Governor Robert Dinwiddie of Virginia, who had an astute perception of the threat posed by the French, spearheaded the Ohio expedition. In a letter of 23 Mar. 1754 to Mathew Rowan—who as president of the Council, was governing North Carolina pending the arrival of Governor Arthur Dobbs—Dinwiddie commended the appointment of Innes, observing that he was a man "whose capacity, judgement, and cool conduct I have great regard for." At some point in their respective careers, he and Innes, a fellow Scot, had become close friends. Dinwiddie, before becoming governor of Virginia in 1751, had been surveyor general of customs for the southern part of British America and may have had contact with Innes in that capacity. Governor Dinwiddie had considered appointing Innes commander in chief of the expedition from the start. Instead, however, the post was given to Joshua Fry, mapmaker, frontiersman, and a Virginia commissioner to continue the dividing line between that colony and North Carolina in 1751. Shortly afterwards, on 15 May 1754, Fry died in camp at Wills Creek, Md., while marching to the Ohio. By a commission dated 4 June, Dinwiddie named Innes to replace him. Young George Washington, who was second in command to Colonel Fry and might have expected to succeed him, wrote to Dinwiddie on hearing of Colonel Innes's appointment: "I rejoyce that I am likely to be happy under the command of an experienced officer and man of sense. It is what I have ardently wished for." Washington may have known of Innes from his brother Lawrence as the two men had been comrades in arms at Cartagena.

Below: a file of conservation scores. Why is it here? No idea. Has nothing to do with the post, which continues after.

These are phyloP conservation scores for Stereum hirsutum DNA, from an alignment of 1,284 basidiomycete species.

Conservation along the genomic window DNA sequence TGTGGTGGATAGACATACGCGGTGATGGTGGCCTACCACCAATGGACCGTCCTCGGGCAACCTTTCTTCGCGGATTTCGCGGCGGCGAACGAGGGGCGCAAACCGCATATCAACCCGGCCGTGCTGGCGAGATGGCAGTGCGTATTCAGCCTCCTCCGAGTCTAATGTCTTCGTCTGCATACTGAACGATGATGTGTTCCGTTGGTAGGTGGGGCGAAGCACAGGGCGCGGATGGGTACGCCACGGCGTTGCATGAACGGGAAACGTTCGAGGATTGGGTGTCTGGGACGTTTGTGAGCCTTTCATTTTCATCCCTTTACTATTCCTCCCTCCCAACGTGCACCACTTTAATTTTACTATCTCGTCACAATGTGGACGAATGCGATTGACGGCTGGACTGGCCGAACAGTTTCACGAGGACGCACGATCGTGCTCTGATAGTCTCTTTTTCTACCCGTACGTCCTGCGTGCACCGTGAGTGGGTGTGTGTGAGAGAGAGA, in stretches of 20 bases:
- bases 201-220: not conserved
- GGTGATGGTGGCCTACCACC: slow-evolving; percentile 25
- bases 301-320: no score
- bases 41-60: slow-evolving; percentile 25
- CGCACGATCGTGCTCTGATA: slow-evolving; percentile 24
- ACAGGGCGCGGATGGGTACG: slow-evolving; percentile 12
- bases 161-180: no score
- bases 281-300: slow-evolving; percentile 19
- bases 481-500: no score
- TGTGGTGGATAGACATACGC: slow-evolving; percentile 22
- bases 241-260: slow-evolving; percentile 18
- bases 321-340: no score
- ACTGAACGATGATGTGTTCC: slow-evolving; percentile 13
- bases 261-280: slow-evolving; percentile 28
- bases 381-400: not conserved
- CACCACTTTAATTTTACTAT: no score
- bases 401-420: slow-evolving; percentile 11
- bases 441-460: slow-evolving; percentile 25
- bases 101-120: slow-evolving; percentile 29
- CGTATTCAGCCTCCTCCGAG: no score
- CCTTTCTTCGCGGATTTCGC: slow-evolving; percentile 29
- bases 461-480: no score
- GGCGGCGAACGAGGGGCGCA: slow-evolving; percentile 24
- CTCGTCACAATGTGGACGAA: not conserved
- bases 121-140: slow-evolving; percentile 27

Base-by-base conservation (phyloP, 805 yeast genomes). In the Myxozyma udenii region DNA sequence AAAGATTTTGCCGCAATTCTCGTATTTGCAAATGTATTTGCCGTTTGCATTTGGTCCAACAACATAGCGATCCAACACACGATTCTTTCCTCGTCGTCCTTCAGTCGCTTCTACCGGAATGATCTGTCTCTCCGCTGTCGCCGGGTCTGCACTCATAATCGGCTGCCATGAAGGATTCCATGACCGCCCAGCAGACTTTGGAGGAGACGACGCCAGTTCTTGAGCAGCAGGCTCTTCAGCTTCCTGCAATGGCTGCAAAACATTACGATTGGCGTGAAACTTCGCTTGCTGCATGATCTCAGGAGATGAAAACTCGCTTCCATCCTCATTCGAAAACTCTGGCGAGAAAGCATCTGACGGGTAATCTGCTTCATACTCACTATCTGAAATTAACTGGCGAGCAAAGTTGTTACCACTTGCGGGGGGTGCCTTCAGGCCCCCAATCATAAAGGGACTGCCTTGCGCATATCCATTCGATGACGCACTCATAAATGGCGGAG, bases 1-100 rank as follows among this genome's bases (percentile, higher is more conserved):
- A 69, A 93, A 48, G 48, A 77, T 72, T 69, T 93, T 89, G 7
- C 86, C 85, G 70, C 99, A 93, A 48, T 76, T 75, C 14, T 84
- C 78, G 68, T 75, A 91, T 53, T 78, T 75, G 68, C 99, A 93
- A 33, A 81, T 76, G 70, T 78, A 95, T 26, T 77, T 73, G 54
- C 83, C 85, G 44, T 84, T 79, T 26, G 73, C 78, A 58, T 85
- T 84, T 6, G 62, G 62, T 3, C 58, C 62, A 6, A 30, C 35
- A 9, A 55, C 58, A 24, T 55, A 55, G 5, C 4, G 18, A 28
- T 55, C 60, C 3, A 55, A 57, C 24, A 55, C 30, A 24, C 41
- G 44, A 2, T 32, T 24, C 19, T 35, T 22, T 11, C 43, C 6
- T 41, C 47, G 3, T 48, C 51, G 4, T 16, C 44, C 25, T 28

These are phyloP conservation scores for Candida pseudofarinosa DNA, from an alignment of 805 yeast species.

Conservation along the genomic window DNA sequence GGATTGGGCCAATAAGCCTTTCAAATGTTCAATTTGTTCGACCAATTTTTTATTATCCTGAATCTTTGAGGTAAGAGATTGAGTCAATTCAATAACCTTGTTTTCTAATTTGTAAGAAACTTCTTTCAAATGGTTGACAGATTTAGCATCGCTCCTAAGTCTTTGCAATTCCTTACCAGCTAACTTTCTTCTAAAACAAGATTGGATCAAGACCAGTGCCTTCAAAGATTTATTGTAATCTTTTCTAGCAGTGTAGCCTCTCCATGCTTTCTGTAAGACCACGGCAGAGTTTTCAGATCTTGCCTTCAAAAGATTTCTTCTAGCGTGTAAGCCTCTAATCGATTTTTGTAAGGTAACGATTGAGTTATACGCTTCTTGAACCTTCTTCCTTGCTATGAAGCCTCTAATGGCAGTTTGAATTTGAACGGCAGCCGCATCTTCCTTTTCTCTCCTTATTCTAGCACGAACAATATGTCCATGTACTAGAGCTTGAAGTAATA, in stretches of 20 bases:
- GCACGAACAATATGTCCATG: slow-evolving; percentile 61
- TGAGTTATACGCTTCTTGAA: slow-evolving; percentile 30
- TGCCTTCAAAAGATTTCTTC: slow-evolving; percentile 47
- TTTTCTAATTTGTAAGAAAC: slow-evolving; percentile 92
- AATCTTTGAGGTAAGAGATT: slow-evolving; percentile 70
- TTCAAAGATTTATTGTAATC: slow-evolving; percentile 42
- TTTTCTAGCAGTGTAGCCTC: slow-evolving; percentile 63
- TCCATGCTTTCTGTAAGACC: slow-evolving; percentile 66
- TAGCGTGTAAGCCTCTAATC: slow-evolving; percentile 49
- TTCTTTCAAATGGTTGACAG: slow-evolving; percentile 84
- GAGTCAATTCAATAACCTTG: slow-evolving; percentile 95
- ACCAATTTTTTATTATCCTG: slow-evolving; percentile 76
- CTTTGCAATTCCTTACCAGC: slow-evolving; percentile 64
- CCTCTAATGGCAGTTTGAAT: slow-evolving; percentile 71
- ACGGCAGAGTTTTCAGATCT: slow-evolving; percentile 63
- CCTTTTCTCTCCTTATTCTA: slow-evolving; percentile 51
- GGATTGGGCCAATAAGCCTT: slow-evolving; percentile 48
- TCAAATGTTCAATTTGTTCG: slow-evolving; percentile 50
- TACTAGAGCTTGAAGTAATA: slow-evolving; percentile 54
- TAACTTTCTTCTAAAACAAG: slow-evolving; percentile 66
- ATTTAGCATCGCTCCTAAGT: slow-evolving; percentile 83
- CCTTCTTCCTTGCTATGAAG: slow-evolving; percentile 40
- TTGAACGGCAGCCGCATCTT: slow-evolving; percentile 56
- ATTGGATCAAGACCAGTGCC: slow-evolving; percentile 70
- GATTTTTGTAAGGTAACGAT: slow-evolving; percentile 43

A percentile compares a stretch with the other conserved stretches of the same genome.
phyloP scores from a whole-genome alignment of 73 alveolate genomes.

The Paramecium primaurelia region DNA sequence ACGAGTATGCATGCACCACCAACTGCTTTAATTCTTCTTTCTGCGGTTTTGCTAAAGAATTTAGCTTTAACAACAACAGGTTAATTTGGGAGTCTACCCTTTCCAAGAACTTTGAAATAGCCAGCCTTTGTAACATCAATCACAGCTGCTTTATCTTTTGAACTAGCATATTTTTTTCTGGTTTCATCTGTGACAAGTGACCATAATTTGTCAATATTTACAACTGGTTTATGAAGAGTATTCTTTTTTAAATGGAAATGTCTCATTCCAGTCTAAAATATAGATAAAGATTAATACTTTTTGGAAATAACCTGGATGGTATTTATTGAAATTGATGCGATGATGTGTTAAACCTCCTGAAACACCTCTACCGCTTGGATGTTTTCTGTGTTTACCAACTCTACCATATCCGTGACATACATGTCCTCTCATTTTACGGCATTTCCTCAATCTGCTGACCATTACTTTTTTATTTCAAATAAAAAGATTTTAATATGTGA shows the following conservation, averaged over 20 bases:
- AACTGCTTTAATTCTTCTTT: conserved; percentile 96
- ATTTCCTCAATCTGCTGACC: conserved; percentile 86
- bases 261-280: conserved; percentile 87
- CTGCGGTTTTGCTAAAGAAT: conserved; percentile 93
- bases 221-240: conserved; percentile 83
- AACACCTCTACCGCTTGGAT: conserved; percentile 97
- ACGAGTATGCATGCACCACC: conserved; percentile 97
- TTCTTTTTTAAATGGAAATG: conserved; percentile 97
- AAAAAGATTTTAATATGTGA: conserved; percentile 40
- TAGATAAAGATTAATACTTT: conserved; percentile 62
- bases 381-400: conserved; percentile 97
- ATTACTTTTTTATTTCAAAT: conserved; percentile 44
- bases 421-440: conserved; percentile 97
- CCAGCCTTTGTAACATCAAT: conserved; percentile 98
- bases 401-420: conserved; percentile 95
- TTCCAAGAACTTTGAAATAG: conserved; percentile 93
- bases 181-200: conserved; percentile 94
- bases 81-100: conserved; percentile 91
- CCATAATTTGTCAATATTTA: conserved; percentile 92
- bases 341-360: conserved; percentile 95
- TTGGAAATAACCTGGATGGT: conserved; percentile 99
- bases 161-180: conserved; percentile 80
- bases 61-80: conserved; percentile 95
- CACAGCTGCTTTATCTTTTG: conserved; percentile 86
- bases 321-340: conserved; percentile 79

While awaiting the arrival of the new commander, Washington continued the advance to the Ohio and built an entrenched camp called Fort Necessity in the Great Meadows near present Uniontown in southwestern Pennsylvania. Here in late May he surprised a French patrol and killed the leader. The French later retaliated in force and Washington surrendered Fort Necessity on 3 July 1754, withdrawing to Wills Creek. These two skirmishes marked the beginning of what became known as the French and Indian War, which at its end left England mistress of the North American continent.